Thursday, November 26, 2009
I am cooking a big 20-course dinner for 50 people tomorrow. I have uploaded an appetizer that is part of the menu for you to enjoy or make it part of your carte du jour.
1 large Yukon gold or russet potato
1 cup finely chopped onion
½ cup chopped fresh cilantro
Salt to taste
Plain yogurt, whipped
½ cup sweet chutney sauce (see recipe below)
½ cup hot chutney sauce (see recipe below)
Chaat Papdi (Indian crispy fried whole wheat rounds), available at Indian stores or substitute potato chips
½ cup or more thin chickpea flour noodles (sev), available at Indian stores
1. Cook the potato in boiling salted water until tender; drain and let cool. Peel and dice the potato, and place in a large bowl.
2. Add the onion and cilantro to the bowl; toss gently to mix. Season with salt and mix well.
3. Drizzle with yogurt, sweet and hot chutney sauces and mix very gently. To serve, spoon about a tablespoon of the mixture onto individual Indian crispy chaat rounds or chips. Sprinkle sev noodles on top. Serve immediately. Serves 4
Sweet Chutney Sauce
Use this as a dipping sauce for crudités onion rings or fritters.
½ cup raisins
2 teaspoons tamarind concentrate dissolved in ½ cup water
1 slice of ¼ -inch thick knob fresh ginger
½ tablespoon sugar
¼ cup water
¾ teaspoon salt
½ teaspoon ground cumin
1. Combine the raisins and tamarind liquid in a medium saucepan. Cook over moderate heat until raisins are very soft 6 to 8 minutes. Cool and transfer to a blender or food processor.
2. Add the ginger, sugar, water, salt and cumin to the blender. Process to a smooth puree; stopping as necessary to scrape down the sides of the container. Transfer to a serving bowl. Let stand a few minutes for the flavors to meld. Cover and refrigerate the chutney sauce if not using. It keeps well for up to 1 week. Makes about 1 cup
Hot Green Chutney Sauce
Add more chiles if hotter taste is desired.
2 cups packed fresh cilantro with stems
1 cup packed fresh mint leaves
1 fresh green serrano or jalapeno chiles, stemmed
1 teaspoon salt
1 teaspoon sugar
¼ cup fresh lime juice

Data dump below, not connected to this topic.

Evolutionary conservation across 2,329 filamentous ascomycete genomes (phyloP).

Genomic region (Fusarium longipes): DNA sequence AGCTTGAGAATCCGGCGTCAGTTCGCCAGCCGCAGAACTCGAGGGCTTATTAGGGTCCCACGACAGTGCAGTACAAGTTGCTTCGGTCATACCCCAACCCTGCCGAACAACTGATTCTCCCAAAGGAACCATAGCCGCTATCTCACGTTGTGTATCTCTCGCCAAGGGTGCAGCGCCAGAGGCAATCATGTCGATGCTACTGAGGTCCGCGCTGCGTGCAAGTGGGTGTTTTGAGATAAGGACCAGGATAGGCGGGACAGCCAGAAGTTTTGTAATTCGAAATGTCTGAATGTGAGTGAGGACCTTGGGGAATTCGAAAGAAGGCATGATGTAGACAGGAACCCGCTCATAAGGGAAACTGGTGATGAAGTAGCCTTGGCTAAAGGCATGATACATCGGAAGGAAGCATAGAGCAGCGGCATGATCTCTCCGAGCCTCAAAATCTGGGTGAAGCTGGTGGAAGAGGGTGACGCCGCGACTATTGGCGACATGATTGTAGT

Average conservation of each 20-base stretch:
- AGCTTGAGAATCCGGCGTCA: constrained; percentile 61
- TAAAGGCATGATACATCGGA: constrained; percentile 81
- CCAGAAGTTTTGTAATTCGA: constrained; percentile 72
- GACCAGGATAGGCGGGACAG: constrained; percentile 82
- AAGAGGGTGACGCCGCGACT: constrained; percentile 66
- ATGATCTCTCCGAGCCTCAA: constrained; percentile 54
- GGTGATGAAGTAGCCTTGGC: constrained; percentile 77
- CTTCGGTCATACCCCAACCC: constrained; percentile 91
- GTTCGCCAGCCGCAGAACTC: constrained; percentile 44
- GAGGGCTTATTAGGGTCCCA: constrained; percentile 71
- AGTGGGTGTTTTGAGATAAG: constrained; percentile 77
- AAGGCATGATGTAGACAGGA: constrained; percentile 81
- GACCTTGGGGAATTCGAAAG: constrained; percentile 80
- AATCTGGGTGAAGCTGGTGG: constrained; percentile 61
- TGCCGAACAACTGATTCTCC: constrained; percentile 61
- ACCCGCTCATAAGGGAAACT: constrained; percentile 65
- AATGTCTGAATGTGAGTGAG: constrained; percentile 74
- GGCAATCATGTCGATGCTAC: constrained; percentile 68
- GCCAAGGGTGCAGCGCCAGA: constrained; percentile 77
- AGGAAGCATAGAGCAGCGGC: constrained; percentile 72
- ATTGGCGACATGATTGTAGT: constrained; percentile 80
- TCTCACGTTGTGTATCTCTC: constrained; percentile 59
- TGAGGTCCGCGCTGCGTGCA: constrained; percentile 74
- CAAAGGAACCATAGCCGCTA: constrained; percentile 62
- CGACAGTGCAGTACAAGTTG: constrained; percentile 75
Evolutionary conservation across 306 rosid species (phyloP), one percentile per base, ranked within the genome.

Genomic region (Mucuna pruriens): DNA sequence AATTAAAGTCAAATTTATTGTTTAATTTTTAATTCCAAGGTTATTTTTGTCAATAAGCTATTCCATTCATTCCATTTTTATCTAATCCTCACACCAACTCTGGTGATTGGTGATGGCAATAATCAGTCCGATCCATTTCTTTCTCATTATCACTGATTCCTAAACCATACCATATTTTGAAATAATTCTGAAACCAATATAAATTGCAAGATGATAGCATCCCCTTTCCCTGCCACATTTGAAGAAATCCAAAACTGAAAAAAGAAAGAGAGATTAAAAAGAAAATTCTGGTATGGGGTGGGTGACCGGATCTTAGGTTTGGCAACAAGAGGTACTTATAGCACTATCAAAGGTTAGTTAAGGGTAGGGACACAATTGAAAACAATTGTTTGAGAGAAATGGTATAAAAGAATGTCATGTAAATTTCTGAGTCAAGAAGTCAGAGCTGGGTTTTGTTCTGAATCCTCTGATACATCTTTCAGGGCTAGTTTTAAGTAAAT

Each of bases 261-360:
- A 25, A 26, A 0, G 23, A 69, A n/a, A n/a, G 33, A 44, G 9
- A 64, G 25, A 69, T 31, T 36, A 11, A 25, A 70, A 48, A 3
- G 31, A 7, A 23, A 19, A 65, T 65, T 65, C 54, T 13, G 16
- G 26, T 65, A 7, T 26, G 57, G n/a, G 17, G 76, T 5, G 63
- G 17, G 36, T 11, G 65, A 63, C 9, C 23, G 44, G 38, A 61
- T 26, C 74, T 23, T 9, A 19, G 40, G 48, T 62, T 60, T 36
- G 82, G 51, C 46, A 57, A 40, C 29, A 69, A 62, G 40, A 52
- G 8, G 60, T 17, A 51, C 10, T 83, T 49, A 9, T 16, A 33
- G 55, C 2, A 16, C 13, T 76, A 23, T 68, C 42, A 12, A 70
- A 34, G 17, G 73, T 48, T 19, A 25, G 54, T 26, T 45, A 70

¼ cup water
1. Combine all the ingredients in a blender. Process until smoothly pureed, stopping from time to time to scrape down the sides of the container.
2. Transfer to a serving bowl. Let stand a few minutes for the flavors to meld. The chutney can be refrigerated for up to 3 days. Makes about 1½ cups
Tuesday, November 3, 2009
Someone called me this morning to tell how much she enjoys the vegetarian dishes from my cooking classes as well as my cookbook, “The Dance of Spices.” I thought you too might like to cook this lighter version.
Glistening Brussels sprouts are stunning with peppercorns and sesame seeds. This dish makes a great topping for freshly cooked brown or wild rice.
2 tablespoons sesame seeds
3 tablespoons vegetable oil
1 teaspoon yellow or brown mustard seeds
1 cup sliced onion
2 fresh green serrano or jalapeno chiles, stemmed and chopped
1 teaspoon black peppercorns, lightly crushed
2 pounds brussels sprouts, trimmed of outer leaves and quartered
1 teaspoon salt
Dried or fresh grated unsweetened coconut (optional)
1. In a small skillet over medium heat, toast the sesame seeds until the seeds are aromatic and uniformly reddish in color, for 4 minutes. Cool thoroughly. Transfer to a coffee mill or spice grinder and grind coarsely. Set aside.
2. Have a spatter screen ready before you continue. Heat the oil in a large skillet over medium-high heat. Add the mustard seeds, immediately cover with a spatter screen, and cook until the seeds stop popping, about 30 seconds. Add the onion and chilies and cook until the onion is very soft and just beginning to turn brown at the edges, 4 minutes. Add the pepper and sesame seeds and stir for a few seconds. Add the brussels sprouts and cook, stirring, until the sprouts are coated. Sprinkle with salt and reduce heat to low. Cover and cook until the sprouts are crisp-tender, 10 to 12 minutes.
3. Transfer to an attractive heated serving dish. Garnish with the coconut, if desired, and serve. Serves 6 as a side dish.